Phoenix United Mine
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The Phoenix United was once the largest productive mine in East Cornwall, producing over 16,000 tons of tin and 83,000 tons of copper during the years 1842 to 1898. The mine was re-opened with the sinking of the new Prince of Wales Shaft during 1907 to 1914, but closed when the First World War started, among many rumours at the time linked to German ownership. However, the amount of tin brought up was minimal, and the truth was that the expected ore reserves were not found where they were hoped for.

A week of events called Phoenix 100 took place in June 2009 to celebrate Caradon Hill communities past and present. There were guided walks, talks, and exhibitions, and the premiere at Sterts Theatre of a new play about the area called "Gonamena". The celebrations were to mark the events of 100 years ago...

On the 10th June 1909 the Prince and Princess of Wales, the future King George V and Queen Mary, visited Phoenix Mine high up on Bodmin Moor, as part of a three day tour of Cornwall. At the mine the Princess of Wales named and officially started what was to be the last large Cornish pumping engine designed, built and erected in Cornwall. The royal visit to the mine was part of a three day tour of the county, which saw the party visit the Royal Cornwall Show, Padstow, Newquay, and Liskeard. Prior to touring the mine they lunched in a marquee outside the count-house, before moving on for a cream tea at Cotehele.

Phoenix United Mine lit up on March 9th 2009 to launch the Phoenix 100 celebrations
Phoenix United Mine lit up on March 9th 2009 to launch the Phoenix 100 celebrations

The play "Gonamena" is the largely untold story of one of the greatest mining booms in Cornwall’s history; that of the South Caradon and Phoenix mines, and a large number of other workings on and around the Caradon Hill area. Minions, in the centre of this mining area, is the highest village in Cornwall, where the population rose from three families to 5,000 people in less than a decade. It is a story of boom and bust in the most dramatic sense, with adventurers and miners rushing to reap wealth, success for a few, failure for many, and a life full of danger, tragedy, missionaries and whore houses. The subject has been studied and researched in detail to ensure historical accuracy.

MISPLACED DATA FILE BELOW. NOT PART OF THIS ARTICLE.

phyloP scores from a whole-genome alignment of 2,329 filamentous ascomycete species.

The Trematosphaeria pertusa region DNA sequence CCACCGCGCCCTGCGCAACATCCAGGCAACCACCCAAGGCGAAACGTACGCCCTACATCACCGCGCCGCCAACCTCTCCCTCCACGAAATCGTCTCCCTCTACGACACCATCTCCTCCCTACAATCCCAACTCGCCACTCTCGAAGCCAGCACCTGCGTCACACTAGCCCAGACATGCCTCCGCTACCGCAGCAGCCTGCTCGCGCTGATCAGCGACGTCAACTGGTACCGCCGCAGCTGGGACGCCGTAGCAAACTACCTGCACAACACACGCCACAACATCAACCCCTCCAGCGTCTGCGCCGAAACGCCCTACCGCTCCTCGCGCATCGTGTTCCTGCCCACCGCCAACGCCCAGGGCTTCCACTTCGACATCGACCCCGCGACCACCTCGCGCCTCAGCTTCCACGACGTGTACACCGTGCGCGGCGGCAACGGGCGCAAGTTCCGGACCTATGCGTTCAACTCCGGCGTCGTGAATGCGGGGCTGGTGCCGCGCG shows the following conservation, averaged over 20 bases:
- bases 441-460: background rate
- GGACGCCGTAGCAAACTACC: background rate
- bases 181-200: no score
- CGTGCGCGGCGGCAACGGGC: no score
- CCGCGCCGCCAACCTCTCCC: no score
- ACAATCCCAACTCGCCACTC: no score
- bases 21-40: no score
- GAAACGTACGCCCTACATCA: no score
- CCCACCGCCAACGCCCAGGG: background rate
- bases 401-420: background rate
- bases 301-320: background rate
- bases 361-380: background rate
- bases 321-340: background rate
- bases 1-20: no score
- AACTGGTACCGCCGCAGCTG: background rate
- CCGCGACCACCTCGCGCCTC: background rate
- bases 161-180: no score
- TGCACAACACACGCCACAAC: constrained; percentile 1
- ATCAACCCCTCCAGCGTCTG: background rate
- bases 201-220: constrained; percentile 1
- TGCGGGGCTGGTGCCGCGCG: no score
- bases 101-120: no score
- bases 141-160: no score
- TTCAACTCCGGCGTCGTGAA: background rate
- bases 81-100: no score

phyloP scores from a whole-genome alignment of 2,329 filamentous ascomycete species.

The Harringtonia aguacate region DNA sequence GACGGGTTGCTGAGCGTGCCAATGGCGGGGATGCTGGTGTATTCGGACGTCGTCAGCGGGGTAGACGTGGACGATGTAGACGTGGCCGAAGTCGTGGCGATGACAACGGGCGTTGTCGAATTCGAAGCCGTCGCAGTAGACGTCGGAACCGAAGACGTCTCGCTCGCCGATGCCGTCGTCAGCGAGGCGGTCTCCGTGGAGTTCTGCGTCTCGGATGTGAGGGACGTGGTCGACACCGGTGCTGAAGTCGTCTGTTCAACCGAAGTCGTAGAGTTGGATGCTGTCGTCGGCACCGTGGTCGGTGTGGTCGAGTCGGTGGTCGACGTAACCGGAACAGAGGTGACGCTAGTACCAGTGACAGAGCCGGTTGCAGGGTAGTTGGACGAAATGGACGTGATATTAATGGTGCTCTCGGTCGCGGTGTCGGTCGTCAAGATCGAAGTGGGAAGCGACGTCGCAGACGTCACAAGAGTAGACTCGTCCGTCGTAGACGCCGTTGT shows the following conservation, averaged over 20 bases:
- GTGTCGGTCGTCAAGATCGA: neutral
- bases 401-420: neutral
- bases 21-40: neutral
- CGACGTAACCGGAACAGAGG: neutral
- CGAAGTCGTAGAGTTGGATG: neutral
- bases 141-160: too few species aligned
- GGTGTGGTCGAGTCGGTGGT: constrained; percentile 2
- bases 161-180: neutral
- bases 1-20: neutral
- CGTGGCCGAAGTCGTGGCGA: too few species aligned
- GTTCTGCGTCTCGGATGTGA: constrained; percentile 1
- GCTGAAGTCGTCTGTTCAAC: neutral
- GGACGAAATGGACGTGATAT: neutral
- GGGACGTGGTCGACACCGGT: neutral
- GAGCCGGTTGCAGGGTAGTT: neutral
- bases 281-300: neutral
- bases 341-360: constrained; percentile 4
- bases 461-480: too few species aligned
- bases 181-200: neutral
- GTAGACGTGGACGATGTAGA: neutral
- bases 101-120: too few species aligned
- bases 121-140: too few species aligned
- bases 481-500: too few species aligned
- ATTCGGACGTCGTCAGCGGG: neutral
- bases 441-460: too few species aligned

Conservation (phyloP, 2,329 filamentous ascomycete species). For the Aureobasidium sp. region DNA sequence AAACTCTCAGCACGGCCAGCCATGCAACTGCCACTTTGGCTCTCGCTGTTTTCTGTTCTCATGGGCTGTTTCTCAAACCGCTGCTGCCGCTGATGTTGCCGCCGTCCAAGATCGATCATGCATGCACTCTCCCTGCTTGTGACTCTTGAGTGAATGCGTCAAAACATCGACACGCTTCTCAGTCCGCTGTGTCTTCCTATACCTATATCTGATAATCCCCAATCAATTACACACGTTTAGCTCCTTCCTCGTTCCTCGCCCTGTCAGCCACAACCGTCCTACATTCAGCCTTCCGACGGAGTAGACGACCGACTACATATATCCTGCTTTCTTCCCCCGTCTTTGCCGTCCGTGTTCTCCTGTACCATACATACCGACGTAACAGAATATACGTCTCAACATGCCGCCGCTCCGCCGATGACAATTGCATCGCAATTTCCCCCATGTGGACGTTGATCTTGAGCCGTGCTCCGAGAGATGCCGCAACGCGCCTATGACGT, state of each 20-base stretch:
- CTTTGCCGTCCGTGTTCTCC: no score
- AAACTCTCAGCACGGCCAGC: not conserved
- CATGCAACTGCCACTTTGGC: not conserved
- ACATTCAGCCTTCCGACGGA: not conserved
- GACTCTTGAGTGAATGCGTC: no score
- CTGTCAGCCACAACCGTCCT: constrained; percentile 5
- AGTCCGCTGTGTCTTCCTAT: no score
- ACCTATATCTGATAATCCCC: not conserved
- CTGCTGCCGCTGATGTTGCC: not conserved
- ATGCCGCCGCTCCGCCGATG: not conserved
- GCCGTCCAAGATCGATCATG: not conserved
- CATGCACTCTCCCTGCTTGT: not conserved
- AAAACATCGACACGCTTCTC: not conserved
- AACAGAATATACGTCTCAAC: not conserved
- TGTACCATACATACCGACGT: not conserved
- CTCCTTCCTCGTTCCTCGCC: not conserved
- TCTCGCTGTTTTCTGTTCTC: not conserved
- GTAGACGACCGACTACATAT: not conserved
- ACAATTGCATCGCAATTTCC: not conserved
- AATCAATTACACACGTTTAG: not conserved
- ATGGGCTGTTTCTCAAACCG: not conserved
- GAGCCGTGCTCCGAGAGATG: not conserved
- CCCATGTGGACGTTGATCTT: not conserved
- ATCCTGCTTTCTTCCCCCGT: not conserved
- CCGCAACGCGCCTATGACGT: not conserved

Images of the Phoenix United Mine as it is now...

Phoenix United, Prince of Wales shaft pumping engine house
Phoenix United, Prince of Wales Shaft pumping engine house, which finally closed 1914

Prince of Wales shaft as it is now
Prince of Wales shaft pumping engine house as it can be seen now...

Prince of Wales shaft as it was then
...and as a comparison, as Prince of Wales shaft was around 1910
(courtesy of photo of a photo in Minions Heritage Centre!)

Looking down on Phoenix United
Looking down on mine complex from Stowe's Hill
(the large building at the back is the old Mill engine and boiler houses for the stamps

Old whim engine winder building
The old whim engine winder building from near the pumping engine house

Whim engine boiler house
Looking into the whim engine boiler house

Whim engine winder house and machinery plinths
Whim engine house with the old machinery plinths clearly visible

Looking up at Prince of Wales engine house chimney
Looking up at the prominent pumping engine house chimney

Phoenix United back to nature
The mine site now lives on side by side with nature

End of the day for Phoenix United
End of the day for Phoenix United

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